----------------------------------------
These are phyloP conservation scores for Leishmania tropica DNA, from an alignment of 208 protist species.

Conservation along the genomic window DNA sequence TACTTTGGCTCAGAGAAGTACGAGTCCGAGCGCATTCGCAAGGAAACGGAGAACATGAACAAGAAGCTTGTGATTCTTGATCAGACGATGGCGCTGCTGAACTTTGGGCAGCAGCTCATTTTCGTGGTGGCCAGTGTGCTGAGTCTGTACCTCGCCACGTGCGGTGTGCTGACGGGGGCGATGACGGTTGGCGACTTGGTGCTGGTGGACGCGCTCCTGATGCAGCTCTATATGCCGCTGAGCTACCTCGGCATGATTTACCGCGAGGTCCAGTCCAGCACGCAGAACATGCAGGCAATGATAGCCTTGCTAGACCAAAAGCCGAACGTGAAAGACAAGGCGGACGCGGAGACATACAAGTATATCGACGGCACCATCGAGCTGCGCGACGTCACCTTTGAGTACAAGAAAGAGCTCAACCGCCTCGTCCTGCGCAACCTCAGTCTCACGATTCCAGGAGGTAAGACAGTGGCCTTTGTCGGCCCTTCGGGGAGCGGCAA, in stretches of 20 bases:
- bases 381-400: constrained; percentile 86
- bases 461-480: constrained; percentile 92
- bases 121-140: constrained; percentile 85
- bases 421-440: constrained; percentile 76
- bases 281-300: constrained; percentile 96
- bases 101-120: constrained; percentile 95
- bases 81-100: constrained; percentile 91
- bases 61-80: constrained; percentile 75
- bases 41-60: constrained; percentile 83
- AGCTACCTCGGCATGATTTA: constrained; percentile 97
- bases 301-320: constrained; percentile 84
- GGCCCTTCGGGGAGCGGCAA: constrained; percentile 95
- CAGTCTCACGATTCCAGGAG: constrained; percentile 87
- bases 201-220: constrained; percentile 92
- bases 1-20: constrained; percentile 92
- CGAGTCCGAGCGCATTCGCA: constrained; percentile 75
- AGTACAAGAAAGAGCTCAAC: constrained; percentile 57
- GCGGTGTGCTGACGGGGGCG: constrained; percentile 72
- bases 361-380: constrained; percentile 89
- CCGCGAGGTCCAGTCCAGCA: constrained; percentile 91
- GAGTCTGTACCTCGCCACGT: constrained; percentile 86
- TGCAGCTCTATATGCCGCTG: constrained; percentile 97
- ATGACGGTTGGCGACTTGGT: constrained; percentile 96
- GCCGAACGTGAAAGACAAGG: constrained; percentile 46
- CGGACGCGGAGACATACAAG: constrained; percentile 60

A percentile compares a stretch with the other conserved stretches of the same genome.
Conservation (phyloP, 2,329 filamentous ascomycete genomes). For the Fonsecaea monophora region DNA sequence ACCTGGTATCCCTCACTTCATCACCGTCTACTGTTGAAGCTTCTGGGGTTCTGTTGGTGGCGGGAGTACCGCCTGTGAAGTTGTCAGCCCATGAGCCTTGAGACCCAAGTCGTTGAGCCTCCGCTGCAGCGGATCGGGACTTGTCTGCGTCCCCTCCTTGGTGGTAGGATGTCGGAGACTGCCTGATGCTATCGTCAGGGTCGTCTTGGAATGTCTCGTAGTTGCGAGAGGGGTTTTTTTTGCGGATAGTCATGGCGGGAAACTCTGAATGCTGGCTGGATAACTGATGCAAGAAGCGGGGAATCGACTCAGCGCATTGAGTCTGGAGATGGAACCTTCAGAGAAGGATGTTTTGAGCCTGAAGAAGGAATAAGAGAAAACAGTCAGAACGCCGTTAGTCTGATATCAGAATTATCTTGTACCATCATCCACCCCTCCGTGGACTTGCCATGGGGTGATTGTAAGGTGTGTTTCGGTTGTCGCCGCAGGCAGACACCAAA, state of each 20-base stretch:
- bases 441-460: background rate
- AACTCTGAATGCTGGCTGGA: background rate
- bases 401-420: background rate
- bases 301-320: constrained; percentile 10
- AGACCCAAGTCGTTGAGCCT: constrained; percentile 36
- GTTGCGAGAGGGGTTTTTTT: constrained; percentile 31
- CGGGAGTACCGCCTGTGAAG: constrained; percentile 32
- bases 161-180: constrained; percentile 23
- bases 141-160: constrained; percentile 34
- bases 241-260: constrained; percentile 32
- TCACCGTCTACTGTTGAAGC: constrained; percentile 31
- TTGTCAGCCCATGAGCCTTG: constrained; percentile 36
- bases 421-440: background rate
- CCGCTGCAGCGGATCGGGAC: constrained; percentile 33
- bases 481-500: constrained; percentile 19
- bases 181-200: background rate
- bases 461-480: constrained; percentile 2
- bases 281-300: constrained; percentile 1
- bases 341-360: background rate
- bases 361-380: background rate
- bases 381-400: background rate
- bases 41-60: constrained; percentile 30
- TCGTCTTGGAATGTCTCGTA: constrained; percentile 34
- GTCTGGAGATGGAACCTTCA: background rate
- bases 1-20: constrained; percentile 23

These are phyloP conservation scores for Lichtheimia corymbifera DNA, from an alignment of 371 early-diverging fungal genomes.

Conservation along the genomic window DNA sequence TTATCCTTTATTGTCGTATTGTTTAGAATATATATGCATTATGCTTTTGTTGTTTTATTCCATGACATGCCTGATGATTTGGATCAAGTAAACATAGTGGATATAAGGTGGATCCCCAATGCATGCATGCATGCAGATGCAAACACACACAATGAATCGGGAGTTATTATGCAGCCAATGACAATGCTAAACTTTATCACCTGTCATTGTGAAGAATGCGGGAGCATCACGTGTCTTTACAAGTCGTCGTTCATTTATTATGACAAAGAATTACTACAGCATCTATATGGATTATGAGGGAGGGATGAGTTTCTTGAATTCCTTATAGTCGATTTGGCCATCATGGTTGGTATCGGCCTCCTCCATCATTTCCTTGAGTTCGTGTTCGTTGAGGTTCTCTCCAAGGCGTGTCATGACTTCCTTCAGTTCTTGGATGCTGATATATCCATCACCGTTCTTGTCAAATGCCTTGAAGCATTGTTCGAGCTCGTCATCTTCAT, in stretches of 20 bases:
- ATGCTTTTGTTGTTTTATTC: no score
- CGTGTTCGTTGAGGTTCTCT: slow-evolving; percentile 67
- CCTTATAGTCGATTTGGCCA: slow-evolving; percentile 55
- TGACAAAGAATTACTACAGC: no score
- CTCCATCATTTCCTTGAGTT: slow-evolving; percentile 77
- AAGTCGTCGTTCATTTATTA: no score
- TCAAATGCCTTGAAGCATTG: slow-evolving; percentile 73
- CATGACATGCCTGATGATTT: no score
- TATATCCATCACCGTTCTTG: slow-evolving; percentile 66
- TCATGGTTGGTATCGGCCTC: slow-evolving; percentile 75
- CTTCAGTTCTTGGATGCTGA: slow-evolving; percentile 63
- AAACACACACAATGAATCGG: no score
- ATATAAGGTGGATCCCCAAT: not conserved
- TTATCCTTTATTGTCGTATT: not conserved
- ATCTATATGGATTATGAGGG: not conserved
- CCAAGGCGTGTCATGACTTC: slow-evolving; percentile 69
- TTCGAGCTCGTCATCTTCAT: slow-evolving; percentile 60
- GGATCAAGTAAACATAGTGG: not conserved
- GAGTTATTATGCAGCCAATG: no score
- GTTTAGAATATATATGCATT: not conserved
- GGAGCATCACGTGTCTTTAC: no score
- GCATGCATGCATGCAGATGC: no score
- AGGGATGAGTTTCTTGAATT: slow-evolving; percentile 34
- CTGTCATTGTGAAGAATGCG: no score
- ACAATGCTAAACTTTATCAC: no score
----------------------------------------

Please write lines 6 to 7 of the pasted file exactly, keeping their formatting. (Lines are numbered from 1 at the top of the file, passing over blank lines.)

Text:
- bases 421-440: constrained; percentile 76
- bases 281-300: constrained; percentile 96